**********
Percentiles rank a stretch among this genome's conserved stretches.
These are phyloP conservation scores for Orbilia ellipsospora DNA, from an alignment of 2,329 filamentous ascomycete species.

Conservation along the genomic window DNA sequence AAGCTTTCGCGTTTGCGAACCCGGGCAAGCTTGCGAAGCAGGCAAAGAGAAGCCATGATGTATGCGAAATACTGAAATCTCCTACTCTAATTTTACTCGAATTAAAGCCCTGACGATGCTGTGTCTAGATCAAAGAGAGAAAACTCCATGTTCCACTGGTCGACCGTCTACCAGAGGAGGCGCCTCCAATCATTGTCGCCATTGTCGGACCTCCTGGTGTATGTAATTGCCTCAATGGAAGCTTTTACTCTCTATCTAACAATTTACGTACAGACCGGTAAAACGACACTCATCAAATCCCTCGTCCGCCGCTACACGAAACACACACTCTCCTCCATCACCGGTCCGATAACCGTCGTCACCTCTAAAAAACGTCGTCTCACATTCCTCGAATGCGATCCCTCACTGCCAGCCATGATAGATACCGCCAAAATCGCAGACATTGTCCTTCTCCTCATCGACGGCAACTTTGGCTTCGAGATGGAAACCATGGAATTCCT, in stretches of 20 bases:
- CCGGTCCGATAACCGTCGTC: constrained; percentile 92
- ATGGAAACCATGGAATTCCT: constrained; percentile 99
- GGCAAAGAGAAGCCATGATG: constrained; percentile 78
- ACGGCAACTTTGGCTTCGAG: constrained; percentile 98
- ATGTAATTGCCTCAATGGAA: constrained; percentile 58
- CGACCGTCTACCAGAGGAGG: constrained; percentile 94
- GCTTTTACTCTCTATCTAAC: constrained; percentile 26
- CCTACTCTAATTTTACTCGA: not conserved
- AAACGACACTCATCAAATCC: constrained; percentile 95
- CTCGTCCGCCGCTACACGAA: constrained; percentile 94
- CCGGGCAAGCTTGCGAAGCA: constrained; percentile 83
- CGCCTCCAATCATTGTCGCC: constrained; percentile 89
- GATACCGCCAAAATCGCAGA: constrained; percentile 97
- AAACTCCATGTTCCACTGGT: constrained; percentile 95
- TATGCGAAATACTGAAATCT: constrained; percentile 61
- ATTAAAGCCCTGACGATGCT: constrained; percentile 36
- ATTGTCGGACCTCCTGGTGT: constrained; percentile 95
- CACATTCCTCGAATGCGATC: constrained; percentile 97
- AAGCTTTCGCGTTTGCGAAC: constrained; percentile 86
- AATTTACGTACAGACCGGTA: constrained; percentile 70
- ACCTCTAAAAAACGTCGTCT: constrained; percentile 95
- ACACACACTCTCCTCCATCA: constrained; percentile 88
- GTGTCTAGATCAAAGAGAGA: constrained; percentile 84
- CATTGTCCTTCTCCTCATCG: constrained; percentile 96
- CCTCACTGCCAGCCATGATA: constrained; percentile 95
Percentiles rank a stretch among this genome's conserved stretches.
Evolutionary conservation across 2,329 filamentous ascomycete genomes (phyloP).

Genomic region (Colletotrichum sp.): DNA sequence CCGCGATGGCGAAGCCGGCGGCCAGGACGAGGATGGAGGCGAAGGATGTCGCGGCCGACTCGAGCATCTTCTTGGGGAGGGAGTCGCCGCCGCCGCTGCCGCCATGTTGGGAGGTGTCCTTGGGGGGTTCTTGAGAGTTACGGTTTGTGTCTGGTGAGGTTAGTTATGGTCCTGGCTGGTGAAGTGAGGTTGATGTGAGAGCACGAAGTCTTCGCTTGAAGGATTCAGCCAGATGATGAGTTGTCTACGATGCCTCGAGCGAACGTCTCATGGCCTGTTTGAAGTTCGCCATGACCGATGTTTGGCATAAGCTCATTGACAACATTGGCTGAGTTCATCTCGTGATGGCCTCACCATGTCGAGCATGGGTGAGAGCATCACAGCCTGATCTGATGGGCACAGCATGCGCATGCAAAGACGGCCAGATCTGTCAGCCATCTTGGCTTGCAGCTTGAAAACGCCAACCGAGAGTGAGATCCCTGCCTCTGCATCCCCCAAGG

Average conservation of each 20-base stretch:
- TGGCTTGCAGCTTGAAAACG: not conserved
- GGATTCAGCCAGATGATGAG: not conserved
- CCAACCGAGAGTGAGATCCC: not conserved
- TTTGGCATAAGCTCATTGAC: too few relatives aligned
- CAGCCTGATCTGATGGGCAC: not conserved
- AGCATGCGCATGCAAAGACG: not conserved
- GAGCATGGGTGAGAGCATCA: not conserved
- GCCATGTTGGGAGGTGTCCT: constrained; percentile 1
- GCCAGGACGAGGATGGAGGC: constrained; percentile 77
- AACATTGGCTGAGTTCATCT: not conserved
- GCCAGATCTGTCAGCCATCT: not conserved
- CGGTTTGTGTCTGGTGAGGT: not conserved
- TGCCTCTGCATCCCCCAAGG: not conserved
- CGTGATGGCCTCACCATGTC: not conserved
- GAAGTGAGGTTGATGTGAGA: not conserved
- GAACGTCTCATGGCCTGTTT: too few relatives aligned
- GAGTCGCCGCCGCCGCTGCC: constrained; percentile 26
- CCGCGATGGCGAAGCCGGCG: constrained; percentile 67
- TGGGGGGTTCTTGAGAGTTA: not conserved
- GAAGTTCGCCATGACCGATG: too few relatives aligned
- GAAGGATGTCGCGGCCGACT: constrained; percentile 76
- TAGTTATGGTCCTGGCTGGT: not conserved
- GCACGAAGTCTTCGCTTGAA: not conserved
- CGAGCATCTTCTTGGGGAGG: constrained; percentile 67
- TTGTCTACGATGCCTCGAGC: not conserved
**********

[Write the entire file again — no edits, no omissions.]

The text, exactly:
Percentiles rank a stretch among this genome's conserved stretches.
These are phyloP conservation scores for Orbilia ellipsospora DNA, from an alignment of 2,329 filamentous ascomycete species.

Conservation along the genomic window DNA sequence AAGCTTTCGCGTTTGCGAACCCGGGCAAGCTTGCGAAGCAGGCAAAGAGAAGCCATGATGTATGCGAAATACTGAAATCTCCTACTCTAATTTTACTCGAATTAAAGCCCTGACGATGCTGTGTCTAGATCAAAGAGAGAAAACTCCATGTTCCACTGGTCGACCGTCTACCAGAGGAGGCGCCTCCAATCATTGTCGCCATTGTCGGACCTCCTGGTGTATGTAATTGCCTCAATGGAAGCTTTTACTCTCTATCTAACAATTTACGTACAGACCGGTAAAACGACACTCATCAAATCCCTCGTCCGCCGCTACACGAAACACACACTCTCCTCCATCACCGGTCCGATAACCGTCGTCACCTCTAAAAAACGTCGTCTCACATTCCTCGAATGCGATCCCTCACTGCCAGCCATGATAGATACCGCCAAAATCGCAGACATTGTCCTTCTCCTCATCGACGGCAACTTTGGCTTCGAGATGGAAACCATGGAATTCCT, in stretches of 20 bases:
- CCGGTCCGATAACCGTCGTC: constrained; percentile 92
- ATGGAAACCATGGAATTCCT: constrained; percentile 99
- GGCAAAGAGAAGCCATGATG: constrained; percentile 78
- ACGGCAACTTTGGCTTCGAG: constrained; percentile 98
- ATGTAATTGCCTCAATGGAA: constrained; percentile 58
- CGACCGTCTACCAGAGGAGG: constrained; percentile 94
- GCTTTTACTCTCTATCTAAC: constrained; percentile 26
- CCTACTCTAATTTTACTCGA: not conserved
- AAACGACACTCATCAAATCC: constrained; percentile 95
- CTCGTCCGCCGCTACACGAA: constrained; percentile 94
- CCGGGCAAGCTTGCGAAGCA: constrained; percentile 83
- CGCCTCCAATCATTGTCGCC: constrained; percentile 89
- GATACCGCCAAAATCGCAGA: constrained; percentile 97
- AAACTCCATGTTCCACTGGT: constrained; percentile 95
- TATGCGAAATACTGAAATCT: constrained; percentile 61
- ATTAAAGCCCTGACGATGCT: constrained; percentile 36
- ATTGTCGGACCTCCTGGTGT: constrained; percentile 95
- CACATTCCTCGAATGCGATC: constrained; percentile 97
- AAGCTTTCGCGTTTGCGAAC: constrained; percentile 86
- AATTTACGTACAGACCGGTA: constrained; percentile 70
- ACCTCTAAAAAACGTCGTCT: constrained; percentile 95
- ACACACACTCTCCTCCATCA: constrained; percentile 88
- GTGTCTAGATCAAAGAGAGA: constrained; percentile 84
- CATTGTCCTTCTCCTCATCG: constrained; percentile 96
- CCTCACTGCCAGCCATGATA: constrained; percentile 95
Percentiles rank a stretch among this genome's conserved stretches.
Evolutionary conservation across 2,329 filamentous ascomycete genomes (phyloP).

Genomic region (Colletotrichum sp.): DNA sequence CCGCGATGGCGAAGCCGGCGGCCAGGACGAGGATGGAGGCGAAGGATGTCGCGGCCGACTCGAGCATCTTCTTGGGGAGGGAGTCGCCGCCGCCGCTGCCGCCATGTTGGGAGGTGTCCTTGGGGGGTTCTTGAGAGTTACGGTTTGTGTCTGGTGAGGTTAGTTATGGTCCTGGCTGGTGAAGTGAGGTTGATGTGAGAGCACGAAGTCTTCGCTTGAAGGATTCAGCCAGATGATGAGTTGTCTACGATGCCTCGAGCGAACGTCTCATGGCCTGTTTGAAGTTCGCCATGACCGATGTTTGGCATAAGCTCATTGACAACATTGGCTGAGTTCATCTCGTGATGGCCTCACCATGTCGAGCATGGGTGAGAGCATCACAGCCTGATCTGATGGGCACAGCATGCGCATGCAAAGACGGCCAGATCTGTCAGCCATCTTGGCTTGCAGCTTGAAAACGCCAACCGAGAGTGAGATCCCTGCCTCTGCATCCCCCAAGG

Average conservation of each 20-base stretch:
- TGGCTTGCAGCTTGAAAACG: not conserved
- GGATTCAGCCAGATGATGAG: not conserved
- CCAACCGAGAGTGAGATCCC: not conserved
- TTTGGCATAAGCTCATTGAC: too few relatives aligned
- CAGCCTGATCTGATGGGCAC: not conserved
- AGCATGCGCATGCAAAGACG: not conserved
- GAGCATGGGTGAGAGCATCA: not conserved
- GCCATGTTGGGAGGTGTCCT: constrained; percentile 1
- GCCAGGACGAGGATGGAGGC: constrained; percentile 77
- AACATTGGCTGAGTTCATCT: not conserved
- GCCAGATCTGTCAGCCATCT: not conserved
- CGGTTTGTGTCTGGTGAGGT: not conserved
- TGCCTCTGCATCCCCCAAGG: not conserved
- CGTGATGGCCTCACCATGTC: not conserved
- GAAGTGAGGTTGATGTGAGA: not conserved
- GAACGTCTCATGGCCTGTTT: too few relatives aligned
- GAGTCGCCGCCGCCGCTGCC: constrained; percentile 26
- CCGCGATGGCGAAGCCGGCG: constrained; percentile 67
- TGGGGGGTTCTTGAGAGTTA: not conserved
- GAAGTTCGCCATGACCGATG: too few relatives aligned
- GAAGGATGTCGCGGCCGACT: constrained; percentile 76
- TAGTTATGGTCCTGGCTGGT: not conserved
- GCACGAAGTCTTCGCTTGAA: not conserved
- CGAGCATCTTCTTGGGGAGG: constrained; percentile 67
- TTGTCTACGATGCCTCGAGC: not conserved